Upward mobility boosts immunity in monkeys. Duke Today, Nov. 24, 2016. The richest and poorest Americans differ in life expectancy by more than a decade. Health inequalities across the socioeconomic spectrum are often attributed to medical care and lifestyle habits. But a study of rhesus monkeys shows the stress of life at the bottom can impact immunity even in the absence of other risk factors. Infection sends immune cells of low-ranking monkeys into overdrive, but social mobility can turn things around, researchers report in Science. Picked up by BBC News, Scientific American, The Telegraph, The Scientist, Science Magazine, Science News, the Daily Mail, New Scientist and The New York Times.
As life expectancy grows, men still lagging. Duke Today, Nov. 21, 2016. Babies born in the longest-lived countries today can expect to live, on average, at least to their 80th birthday, and some will even manage to pass 100. But despite big gains in life expectancy males still lag behind females, and not just in humans but across the primate family tree. Picked up by Fox News, Huffington Post, Vocativ, U.S. News & World Report, the Daily Mail and Voice of America.
Underfed worms program their babies to cope with famine. Duke Today, Oct. 27, 2016. Worms whose mothers didn’t get enough to eat during pregnancy cope better with famine, finds a new study of the tiny nematode Caenorhabditis elegans. The findings are consistent with a decades-old idea for humans, namely that pregnant women who don’t get enough to eat produce babies with “thrifty” metabolisms that are good at rationing nutrients and storing fat.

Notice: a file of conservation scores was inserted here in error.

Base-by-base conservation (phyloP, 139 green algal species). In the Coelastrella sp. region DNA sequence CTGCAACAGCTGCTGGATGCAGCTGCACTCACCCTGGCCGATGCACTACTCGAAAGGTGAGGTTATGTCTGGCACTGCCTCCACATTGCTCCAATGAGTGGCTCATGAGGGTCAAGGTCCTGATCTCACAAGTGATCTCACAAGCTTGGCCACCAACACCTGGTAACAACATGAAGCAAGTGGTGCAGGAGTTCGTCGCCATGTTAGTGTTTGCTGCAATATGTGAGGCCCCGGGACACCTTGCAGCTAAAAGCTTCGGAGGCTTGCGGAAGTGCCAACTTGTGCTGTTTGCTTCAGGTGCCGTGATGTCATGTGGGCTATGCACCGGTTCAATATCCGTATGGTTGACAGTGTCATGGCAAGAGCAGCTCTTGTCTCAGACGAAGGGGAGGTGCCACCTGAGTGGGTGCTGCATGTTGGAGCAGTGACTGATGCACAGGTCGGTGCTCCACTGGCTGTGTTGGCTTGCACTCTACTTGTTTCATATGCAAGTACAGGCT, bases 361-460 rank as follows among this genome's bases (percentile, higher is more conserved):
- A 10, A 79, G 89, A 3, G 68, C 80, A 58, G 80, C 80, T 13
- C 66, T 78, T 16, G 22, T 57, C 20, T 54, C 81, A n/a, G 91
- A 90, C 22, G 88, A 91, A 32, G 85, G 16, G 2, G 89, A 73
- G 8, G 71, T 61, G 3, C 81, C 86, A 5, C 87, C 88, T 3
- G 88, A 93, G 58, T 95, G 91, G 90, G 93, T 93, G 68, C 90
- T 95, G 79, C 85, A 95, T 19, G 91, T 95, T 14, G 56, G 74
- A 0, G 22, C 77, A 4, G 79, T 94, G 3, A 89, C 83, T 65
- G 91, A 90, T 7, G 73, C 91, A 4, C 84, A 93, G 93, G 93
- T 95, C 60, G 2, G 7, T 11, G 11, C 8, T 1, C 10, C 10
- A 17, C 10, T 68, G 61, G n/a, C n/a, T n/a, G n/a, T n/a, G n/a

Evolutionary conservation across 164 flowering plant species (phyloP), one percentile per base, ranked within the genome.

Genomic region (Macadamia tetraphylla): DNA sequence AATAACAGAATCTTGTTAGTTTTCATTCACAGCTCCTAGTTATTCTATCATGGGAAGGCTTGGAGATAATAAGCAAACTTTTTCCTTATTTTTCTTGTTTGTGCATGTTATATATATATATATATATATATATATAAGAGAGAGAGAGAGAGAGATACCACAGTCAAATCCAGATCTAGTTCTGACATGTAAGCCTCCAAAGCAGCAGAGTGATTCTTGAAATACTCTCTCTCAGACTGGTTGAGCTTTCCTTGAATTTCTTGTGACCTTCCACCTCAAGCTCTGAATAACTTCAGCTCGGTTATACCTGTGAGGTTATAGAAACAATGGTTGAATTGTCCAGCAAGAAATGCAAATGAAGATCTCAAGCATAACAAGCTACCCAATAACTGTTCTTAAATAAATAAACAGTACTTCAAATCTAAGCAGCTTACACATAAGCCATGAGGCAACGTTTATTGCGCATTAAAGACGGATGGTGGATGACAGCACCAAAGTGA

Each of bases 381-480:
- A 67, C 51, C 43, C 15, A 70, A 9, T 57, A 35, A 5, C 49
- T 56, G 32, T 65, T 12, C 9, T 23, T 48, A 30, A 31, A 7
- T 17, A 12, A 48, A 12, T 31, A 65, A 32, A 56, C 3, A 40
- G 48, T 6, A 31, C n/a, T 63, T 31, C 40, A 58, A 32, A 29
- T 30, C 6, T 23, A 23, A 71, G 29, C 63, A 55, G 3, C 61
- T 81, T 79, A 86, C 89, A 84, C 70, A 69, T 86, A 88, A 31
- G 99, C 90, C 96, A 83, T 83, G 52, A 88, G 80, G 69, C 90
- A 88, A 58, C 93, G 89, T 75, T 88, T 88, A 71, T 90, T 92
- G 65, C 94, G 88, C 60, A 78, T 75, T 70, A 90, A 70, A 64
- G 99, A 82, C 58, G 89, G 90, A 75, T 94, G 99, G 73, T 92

‘Mean girl’ meerkats can make twice as much testosterone as males. Duke Today, Oct. 20, 2016. Testosterone. It’s often lauded as the hormone that makes males bigger, bolder, stronger. Now researchers have identified one group of animals, the meerkats of Africa, in which females can produce even more testosterone than males — the only animals known to have such a pattern. Female meerkats with high levels of testosterone-related hormones are more likely to be leaders, but they also pay a price for being macho, according to two new studies. Picked up by the Daily Mail and the daily news feed of the National Science Foundation.
Artificial intelligence meets big data. Duke Today, Oct. 11, 2016. Duke professor Cynthia Rudin is training computers to find patterns in crime, medical and other data that humans miss.
Apes understand that some things are all in your head. Duke Today, Oct. 6, 2016. We all know that the way someone sees the world, and the way it really is, aren’t always the same. This ability to recognize that someone’s beliefs may differ from reality has long been seen as unique to humans. But new research on chimpanzees, bonobos and orangutans suggests our primate relatives may also be able to tell when something is just in your head. Picked up by The New York Times, The Guardian, Science Magazine, the Los Angeles Times, the Washington Post, Huffington Post, The Independent, CBC, Cosmos, the Raleigh News & Observer and the Daily Mail.